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August 08, 2016

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Caleb "came out of the closet" and told his parents about himself:

“She shook her head and began by saying, “Do you realize the amazing opportunity you have been given to be raised by two women? Do you know that you are smarter than what you are becoming? Do you also know that you are siding with bigots?!” I put my head down and softly said, “I’m not like that. I will never be like that. I do not agree with your view of sexuality anymore, but that does not impact how much I love you.” “You’ll change, Caleb,” she retorted. “You’ll eventually be like the people you surround yourself with. The church you go to will say a lot about who you will become and how you will treat people.” With that, she turned around and went into the bedroom, shutting the door behind her.”

“Messy Grace: How a Pastor with Gay Parents Learned to Love Others Without Sacrificing Conviction.”

Review:

“Caleb Kaltenbach was raised by LGBT parents, marched in gay pride parades as a youngster, and experienced firsthand the hatred and bitterness of some Christians toward his family.

But then Caleb surprised everyone, including himself, by becoming a Christian…..and a pastor.

Very few issues in Christianity are as divisive as the acceptance of the LGBT community in the church. As a pastor and as a person with beloved family members living a gay lifestyle, Caleb had to face this issue with courage and grace.”

The first five chapters are all about Grace. Love all – all the time. And, as one can imagine, he’s heavily weighted towards living that out towards his parents and their community.

Which is of course *true*. It’s the Grace side of being full of Grace and Truth.

A brief quote:

“Even though my personal story will make up a big part of this book, it really isn’t about me at all. It is about you.

I wrote this book for anyone who wants to know how to relate with grace and truth toward members of the LGBT community.

I’ll give you a hint of what I said in my sermon that Sunday in September a few years ago: being unloving to gay people in your life is a sin. Also, it’s a shame because it puts a barrier between people and the gospel. It’s the opposite of being Christlike. I don’t see Jesus acting like that anywhere in the Gospels.

Jesus’s command to “love your neighbor as yourself” does not have an exception clause for a gay “neighbor”— or, for that matter, any other “neighbor” we might find it hard to relate to. Followers of Jesus have got to learn how to treat people in the LGBT community with love that has no limits and makes no compromises. We have to love people as Jesus does.”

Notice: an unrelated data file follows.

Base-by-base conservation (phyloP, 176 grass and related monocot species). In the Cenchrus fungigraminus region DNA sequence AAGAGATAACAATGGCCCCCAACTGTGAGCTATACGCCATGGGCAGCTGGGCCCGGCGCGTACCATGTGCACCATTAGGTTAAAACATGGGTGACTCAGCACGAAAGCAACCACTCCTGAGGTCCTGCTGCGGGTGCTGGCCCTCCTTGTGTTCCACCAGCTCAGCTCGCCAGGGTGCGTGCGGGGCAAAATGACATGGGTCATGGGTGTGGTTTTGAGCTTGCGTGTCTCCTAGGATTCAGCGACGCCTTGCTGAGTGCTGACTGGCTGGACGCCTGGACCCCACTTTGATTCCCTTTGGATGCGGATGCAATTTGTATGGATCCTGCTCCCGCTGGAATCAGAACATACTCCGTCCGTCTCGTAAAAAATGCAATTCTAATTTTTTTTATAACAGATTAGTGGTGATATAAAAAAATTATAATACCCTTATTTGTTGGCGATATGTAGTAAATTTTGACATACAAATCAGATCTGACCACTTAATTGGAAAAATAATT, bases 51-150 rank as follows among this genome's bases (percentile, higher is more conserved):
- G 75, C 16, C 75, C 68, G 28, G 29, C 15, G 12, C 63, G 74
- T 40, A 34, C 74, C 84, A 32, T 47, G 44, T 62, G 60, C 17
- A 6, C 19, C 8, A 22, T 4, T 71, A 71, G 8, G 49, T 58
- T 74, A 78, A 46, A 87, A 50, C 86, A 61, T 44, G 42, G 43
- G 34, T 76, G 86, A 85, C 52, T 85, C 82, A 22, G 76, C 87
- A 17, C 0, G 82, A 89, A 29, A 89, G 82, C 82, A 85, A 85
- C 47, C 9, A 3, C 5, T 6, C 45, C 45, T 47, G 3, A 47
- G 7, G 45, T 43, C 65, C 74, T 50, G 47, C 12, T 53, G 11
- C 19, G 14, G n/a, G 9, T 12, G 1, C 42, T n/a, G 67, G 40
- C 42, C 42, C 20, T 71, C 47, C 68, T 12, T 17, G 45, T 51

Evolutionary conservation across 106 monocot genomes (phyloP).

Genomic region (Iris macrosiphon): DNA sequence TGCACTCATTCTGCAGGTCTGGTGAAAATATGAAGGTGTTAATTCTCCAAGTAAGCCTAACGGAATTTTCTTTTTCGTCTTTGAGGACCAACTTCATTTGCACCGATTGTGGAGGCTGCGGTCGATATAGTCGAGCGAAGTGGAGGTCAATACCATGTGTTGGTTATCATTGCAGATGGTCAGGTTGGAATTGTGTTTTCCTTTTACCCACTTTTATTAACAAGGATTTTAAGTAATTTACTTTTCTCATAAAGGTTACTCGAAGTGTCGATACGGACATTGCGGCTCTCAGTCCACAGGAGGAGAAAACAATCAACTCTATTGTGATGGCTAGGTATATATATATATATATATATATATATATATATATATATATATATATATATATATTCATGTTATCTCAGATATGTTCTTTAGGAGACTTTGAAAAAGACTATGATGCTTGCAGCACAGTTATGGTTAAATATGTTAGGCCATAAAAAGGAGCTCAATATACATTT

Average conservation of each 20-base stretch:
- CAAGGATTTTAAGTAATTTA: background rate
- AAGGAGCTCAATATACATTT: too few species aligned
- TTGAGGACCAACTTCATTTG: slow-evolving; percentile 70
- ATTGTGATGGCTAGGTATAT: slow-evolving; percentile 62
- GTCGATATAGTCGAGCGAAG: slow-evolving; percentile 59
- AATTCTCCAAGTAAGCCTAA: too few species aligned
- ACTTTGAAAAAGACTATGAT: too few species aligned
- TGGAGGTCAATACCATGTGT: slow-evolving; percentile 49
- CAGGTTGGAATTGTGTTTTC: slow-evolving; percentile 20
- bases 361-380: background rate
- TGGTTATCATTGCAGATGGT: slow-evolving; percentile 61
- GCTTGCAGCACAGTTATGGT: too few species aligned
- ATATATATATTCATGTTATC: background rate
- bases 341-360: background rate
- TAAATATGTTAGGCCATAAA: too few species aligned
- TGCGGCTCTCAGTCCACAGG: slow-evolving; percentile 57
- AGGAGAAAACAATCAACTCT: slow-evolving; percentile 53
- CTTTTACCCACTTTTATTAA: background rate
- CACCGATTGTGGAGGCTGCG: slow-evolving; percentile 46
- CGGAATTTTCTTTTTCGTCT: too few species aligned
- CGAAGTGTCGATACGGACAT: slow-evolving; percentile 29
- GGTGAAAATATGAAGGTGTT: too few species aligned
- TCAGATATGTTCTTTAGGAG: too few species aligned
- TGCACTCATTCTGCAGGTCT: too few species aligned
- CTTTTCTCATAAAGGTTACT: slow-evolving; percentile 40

Chapter 7 is: The Marriage of Grace and Truth

Chapter 8 looks into (just part of the chapter) his “coming out” to his two gay parents that he was a Christian and their reaction to it.

A brief quote:

“She shook her head and began by saying, “Do you realize the amazing opportunity you have been given to be raised by two women? Do you know that you are smarter than what you are becoming? Do you also know that you are siding with bigots?!” I put my head down and softly said, “I’m not like that. I will never be like that. I do not agree with your view of sexuality anymore, but that does not impact how much I love you.” “You’ll change, Caleb,” she retorted. “You’ll eventually be like the people you surround yourself with. The church you go to will say a lot about who you will become and how you will treat people.” With that, she turned around and went into the bedroom, shutting the door behind her.”

It then goes through all sorts of chapters and all sorts of topics. They’re all about Messy Grace.

Then, in “The Final Word”, a brief excerpt:

“While I’m being open with you, I must confess that I’m still journeying with my parents, and our relationships are not easy ones. We are still working out many issues. But I believe God has their hearts. They were both totally in favor of this book, and I’m excited that they see God using this story to help others.

Both of my parents are Christians now, which still amazes me. Do they believe in Jesus? Yes. Are they Christian? Yes. Do they still struggle with same-sex attraction? Yes. (They were both in the gay community for thirty years or more— it doesn’t just turn off.) Do they believe exactly as I do on every theological issue? No. Do some Christians still judge them? Probably. Will they mess up? Yes. Does that mean they are not saved? No. Are they going to church? When they can. Is God with them on the path they are walking? Yes. How do all of these things go together? I don’t know. It’s messy. It’s all part of the tension between grace and truth. I just know that God has called me to live in grace and truth, preaching both. And he understands the tension… completely. That’s enough for me.”

Kaltenbach, Caleb (2015-10-20). Messy Grace: How a Pastor with Gay Parents Learned to Love Others Without Sacrificing Conviction.

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